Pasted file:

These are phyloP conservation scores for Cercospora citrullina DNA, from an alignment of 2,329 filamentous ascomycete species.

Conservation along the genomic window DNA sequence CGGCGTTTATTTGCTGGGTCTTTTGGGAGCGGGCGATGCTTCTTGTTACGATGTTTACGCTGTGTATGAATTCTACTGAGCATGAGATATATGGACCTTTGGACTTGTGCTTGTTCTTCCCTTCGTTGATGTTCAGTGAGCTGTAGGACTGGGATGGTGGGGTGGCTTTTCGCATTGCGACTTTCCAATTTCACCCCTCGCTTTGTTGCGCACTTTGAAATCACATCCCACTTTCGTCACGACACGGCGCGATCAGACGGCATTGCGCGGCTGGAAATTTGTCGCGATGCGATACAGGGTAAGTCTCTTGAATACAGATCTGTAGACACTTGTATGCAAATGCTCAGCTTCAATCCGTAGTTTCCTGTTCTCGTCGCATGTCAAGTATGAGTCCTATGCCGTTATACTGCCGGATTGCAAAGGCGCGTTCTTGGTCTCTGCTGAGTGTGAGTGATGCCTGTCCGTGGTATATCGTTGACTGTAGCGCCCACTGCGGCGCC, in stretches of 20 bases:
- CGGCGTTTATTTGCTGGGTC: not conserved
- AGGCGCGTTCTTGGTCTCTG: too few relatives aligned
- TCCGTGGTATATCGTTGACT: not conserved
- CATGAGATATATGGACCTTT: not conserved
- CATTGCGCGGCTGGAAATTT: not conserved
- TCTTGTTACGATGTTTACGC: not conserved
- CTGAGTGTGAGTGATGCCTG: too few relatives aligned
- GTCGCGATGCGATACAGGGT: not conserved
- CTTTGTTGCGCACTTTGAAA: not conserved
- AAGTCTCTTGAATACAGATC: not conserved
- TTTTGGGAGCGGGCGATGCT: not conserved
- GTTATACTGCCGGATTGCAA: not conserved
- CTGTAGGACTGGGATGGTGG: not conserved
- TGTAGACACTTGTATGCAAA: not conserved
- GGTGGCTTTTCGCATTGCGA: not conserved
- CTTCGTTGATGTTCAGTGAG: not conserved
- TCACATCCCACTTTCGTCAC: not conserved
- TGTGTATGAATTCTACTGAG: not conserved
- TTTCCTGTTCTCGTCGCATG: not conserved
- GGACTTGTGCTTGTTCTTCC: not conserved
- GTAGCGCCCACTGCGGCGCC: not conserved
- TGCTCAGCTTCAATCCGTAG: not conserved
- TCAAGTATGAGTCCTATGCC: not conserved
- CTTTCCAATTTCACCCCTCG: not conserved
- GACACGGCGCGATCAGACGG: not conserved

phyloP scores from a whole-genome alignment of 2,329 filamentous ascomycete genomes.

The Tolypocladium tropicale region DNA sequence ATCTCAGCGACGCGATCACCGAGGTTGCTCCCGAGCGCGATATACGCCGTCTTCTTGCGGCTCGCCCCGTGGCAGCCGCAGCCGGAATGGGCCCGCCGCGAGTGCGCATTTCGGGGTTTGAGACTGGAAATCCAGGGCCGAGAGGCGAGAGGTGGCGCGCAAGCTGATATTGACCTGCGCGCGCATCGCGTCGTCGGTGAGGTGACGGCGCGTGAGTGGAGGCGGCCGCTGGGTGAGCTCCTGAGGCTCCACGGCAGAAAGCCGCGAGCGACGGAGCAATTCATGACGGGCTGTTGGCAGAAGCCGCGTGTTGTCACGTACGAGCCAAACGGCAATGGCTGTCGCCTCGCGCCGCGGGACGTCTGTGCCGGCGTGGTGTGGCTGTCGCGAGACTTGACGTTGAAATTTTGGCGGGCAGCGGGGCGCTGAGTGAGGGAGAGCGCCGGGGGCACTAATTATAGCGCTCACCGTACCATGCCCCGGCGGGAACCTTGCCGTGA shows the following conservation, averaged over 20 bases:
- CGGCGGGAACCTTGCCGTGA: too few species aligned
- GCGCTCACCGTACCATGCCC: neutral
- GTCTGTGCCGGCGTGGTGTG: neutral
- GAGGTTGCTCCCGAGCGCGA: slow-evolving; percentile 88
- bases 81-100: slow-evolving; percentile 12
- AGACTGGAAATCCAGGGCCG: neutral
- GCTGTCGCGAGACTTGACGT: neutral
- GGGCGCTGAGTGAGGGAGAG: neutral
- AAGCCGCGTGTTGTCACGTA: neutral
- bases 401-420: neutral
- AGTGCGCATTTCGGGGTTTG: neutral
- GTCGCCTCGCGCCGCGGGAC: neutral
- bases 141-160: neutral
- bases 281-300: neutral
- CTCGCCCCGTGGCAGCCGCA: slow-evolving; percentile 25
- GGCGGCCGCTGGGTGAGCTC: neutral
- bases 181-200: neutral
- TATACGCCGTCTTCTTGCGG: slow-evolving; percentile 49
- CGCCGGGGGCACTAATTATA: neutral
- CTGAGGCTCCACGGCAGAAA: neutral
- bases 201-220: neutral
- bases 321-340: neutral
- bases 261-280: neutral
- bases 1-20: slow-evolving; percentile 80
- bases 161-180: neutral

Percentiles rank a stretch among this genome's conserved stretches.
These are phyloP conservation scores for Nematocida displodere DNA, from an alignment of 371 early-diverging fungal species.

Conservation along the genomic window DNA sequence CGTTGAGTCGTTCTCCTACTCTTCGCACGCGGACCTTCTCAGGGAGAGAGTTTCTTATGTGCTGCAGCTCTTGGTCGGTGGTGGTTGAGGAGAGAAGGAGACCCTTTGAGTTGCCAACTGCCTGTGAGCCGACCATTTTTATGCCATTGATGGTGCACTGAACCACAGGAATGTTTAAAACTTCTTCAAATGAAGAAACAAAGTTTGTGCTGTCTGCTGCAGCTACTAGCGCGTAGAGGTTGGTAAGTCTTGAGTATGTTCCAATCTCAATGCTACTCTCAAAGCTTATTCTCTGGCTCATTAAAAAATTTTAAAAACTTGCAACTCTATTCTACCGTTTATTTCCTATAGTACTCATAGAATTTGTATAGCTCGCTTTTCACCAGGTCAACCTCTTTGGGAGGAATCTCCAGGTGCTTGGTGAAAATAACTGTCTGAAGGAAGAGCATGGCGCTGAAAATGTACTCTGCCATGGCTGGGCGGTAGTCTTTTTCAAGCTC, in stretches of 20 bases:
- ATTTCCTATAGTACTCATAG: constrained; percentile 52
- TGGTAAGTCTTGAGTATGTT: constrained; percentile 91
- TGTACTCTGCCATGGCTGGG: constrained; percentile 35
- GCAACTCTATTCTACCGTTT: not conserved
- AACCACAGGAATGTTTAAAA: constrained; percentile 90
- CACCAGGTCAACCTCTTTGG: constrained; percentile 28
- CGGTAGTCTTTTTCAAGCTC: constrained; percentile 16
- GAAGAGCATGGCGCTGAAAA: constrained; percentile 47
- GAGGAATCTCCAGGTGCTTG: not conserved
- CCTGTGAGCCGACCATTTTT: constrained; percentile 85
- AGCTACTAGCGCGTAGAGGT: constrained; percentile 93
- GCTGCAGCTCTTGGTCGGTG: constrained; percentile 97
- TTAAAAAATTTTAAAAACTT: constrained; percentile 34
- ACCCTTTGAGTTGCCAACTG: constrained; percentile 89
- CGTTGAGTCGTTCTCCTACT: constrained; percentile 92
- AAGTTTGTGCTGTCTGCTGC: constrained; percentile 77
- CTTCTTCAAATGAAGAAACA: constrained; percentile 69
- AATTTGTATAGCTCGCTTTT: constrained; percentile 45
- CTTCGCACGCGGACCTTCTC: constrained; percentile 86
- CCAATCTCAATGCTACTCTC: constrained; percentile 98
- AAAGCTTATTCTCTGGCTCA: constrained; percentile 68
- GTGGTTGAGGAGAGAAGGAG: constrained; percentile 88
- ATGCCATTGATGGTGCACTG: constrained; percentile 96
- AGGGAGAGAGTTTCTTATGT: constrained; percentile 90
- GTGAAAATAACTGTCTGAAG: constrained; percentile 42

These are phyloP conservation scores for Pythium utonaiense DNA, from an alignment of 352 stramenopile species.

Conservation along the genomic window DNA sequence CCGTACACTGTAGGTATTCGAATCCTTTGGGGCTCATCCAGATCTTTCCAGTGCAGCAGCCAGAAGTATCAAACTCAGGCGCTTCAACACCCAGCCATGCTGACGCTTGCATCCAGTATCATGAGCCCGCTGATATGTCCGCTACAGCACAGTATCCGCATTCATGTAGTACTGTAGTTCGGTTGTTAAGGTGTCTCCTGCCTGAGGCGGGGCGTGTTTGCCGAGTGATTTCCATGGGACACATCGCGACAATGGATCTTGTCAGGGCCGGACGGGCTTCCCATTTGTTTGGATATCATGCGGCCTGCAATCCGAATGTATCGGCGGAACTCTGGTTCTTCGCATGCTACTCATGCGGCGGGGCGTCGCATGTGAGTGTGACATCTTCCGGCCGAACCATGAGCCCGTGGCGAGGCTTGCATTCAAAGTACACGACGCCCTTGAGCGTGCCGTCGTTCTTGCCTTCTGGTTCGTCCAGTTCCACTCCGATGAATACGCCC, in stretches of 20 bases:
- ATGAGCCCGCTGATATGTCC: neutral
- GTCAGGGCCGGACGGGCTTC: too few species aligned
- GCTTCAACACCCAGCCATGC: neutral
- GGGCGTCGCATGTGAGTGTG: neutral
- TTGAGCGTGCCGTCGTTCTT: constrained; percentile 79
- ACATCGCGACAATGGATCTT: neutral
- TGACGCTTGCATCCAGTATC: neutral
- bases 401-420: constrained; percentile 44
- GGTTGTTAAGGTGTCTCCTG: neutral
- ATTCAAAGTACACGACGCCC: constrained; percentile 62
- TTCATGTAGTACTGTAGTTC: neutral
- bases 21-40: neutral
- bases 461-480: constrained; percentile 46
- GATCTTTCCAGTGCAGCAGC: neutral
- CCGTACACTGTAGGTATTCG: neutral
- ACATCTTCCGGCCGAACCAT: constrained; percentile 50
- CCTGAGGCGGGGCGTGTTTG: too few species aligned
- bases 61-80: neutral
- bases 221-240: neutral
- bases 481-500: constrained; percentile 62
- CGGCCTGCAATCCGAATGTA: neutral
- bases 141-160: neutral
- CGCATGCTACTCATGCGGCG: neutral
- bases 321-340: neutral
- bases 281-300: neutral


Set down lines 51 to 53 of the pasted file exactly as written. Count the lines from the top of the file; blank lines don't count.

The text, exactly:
- bases 321-340: neutral
- bases 261-280: neutral
- bases 1-20: slow-evolving; percentile 80